Read Their Lips: No New Taxes

While most of the attention in California was focused on affirmative action and stockholder lawsuits in the November 5th election, voters in the Golden State were sending their local governments another message:

Don't raise taxes without our permission.

Meanwhile, voters in California, Florida, Nevada, South Dakota, and Oregon were either making future tax increases more difficult, reducing current taxes, or both. These states join three others which already have super-majority requirements. One-fifth of the nation's total population now lives in states with tax limitations.

Florida amended its constitution (with a 67% plurality) to require that voters approve any tax increase or new tax by a two-thirds majority. Nevada voted to require a two-thirds vote in each house of the legislature for any measure creating or increasing public revenue. South Dakota passed a requirement that either two-thirds of each house or a majority of voters must approve any tax increase or new taxes. And Oregon voted to reduce property taxes and limit their future growth.

Perhaps it is also significant that California, the state where the tax limitation movement got its start almost two decades ago, voted in its new limitations almost unnoticed by the national news media, and with only a minimum of notice even in California.

That certainly wasn't the case in 1978, when a storm of controversy surrounded the approval of Proposition 13, limiting the power of local governments to raise taxes. And ever since its passage, it has been blamed for almost everything bad that has happened in California except mud slides and earthquakes. The most strenuous objections have come, as might be expected, from those who believe government must do more and more, and raise more and more money to do it.

But the only thing that California taxpayers didn't like was that Proposition 13 left some big loopholes. Proposition 218, passed this month, aims to close them.

Local officials in California have been getting around the 1978 limitation measure by creating fees and assessment districts, which have been ruled as not covered by the law. The new legislation covers both, and requires a simple majority vote for general tax increases and a two-thirds majority for special taxes such as the fees and assessments.

The Oregon measure, which applies only to property taxes, requires that, for the next fiscal year, they be reduced to either the amount paid in fiscal year 1995 or the amount paid last year minus 10 percent. What that adds up to is something like an average 20 percent cut in property taxes statewide, and an estimated reduction of $1 billion in property tax revenue over the next two years. And future property tax increases can't exceed 3 percent in a year.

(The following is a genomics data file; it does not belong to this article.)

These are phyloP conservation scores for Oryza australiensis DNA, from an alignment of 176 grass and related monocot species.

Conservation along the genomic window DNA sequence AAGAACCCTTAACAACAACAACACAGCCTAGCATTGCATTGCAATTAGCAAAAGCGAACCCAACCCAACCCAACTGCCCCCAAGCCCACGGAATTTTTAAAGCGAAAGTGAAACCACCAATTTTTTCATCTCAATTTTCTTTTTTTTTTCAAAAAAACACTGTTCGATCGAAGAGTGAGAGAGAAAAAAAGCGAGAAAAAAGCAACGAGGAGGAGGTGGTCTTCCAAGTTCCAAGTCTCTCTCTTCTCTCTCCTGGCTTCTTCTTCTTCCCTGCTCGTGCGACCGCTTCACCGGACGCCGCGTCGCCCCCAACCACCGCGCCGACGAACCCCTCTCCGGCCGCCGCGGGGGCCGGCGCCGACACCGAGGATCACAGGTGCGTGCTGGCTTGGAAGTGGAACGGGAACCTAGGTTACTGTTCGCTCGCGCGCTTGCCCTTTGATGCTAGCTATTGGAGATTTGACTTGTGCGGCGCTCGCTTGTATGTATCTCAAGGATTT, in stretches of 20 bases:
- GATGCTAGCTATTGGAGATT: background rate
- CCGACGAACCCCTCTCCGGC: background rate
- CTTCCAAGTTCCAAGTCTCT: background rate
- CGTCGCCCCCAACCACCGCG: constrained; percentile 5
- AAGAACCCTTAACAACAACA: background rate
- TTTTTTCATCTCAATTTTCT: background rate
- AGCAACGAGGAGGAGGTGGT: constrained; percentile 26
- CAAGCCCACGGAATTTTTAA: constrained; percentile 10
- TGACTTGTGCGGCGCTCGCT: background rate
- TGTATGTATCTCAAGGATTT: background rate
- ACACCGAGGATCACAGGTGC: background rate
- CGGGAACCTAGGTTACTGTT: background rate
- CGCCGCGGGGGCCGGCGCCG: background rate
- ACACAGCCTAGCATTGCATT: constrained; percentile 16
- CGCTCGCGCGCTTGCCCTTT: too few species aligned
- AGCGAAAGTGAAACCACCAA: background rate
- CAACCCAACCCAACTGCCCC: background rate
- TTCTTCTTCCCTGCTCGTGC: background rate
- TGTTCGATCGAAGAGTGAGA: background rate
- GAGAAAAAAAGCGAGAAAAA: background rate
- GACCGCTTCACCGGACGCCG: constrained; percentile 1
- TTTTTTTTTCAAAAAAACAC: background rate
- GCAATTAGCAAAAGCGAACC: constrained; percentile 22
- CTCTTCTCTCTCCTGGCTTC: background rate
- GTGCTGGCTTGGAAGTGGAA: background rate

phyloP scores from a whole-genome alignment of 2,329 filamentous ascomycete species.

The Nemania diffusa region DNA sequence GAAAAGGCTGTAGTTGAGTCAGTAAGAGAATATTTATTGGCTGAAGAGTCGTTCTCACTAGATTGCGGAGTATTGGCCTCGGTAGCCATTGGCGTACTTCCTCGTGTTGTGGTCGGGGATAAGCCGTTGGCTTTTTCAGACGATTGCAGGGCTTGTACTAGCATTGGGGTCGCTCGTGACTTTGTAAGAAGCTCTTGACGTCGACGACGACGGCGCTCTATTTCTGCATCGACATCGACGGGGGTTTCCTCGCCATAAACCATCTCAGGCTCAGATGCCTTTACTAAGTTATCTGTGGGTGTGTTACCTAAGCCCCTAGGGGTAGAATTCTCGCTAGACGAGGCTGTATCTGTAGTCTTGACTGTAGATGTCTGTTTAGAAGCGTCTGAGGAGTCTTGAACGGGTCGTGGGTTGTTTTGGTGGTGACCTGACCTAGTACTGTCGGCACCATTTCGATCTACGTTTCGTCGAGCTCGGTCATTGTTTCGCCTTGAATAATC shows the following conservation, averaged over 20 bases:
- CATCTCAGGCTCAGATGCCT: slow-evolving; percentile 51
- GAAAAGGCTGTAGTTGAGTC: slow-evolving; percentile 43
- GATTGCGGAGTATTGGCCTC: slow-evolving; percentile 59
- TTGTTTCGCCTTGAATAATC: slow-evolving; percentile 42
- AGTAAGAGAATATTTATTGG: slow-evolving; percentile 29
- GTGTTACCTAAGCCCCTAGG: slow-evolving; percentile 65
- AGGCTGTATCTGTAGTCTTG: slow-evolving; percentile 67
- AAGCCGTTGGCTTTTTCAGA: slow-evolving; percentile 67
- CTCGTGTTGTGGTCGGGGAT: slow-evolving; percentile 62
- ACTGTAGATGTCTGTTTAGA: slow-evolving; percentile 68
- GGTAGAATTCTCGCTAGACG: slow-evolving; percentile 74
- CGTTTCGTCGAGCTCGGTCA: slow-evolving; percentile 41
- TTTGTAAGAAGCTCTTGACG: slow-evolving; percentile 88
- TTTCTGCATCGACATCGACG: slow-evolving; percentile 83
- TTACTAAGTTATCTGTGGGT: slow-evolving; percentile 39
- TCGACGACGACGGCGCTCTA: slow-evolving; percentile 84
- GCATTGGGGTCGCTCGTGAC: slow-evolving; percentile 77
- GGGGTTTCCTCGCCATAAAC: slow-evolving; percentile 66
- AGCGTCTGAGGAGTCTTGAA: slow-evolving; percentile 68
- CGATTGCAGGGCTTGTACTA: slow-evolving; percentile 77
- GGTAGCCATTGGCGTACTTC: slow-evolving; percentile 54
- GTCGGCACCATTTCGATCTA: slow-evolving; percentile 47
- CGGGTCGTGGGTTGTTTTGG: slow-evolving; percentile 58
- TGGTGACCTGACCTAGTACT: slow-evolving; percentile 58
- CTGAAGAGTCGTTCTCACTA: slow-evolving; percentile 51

In California, opponents of Proposition 218 echoed the San Jose Mercury News' plaint that it "would make it nearly impossible for cities and counties to raise money for services people want and need."

The opponents said the measure would cut police, fire, library, park, senior citizen, and disabled services and divert funds needed to reduce classroom sizes. They also claimed it could eliminate the Lifeline utility rates for old and disabled citizens – even though the measure specifically exempted utilities.

But limitation advocates had a better formulation: "Do you believe taxpayers should have the right to vote on taxes?"

The voters answered yes, indeed. Maybe the blatant disregard of Proposition 13 had something to do with it. For example, a special district in Northern California assessed taxpayers for a park 27 miles away because their property was alleged to benefit from the park. The Los Angeles Community College District used a lighting and landscape assessment district to construct new buildings, including an equestrian center. And homeowners in one Central California area were assessed to refurbish a college football field.

One lawyer wrote that assessments "are now limited only by the limits of the human imagination."

The California legislative analyst estimated that local governments would lose more than $100 million annually in the short term and potentially lose hundreds of millions of dollars annually in the long term, with comparable reductions in spending for local public services.

But California voters apparently thought they decided 16 years ago that they would get the final say over any tax increases and that governments would have to live within their means. Proposition 218 seems to say that they like the trend they started in 1978 – except that they want more.

It appears to be clear that voters in California and the other states that passed the restrictions agree with President Clinton that "the era of big government is over" – and they intend to see to it.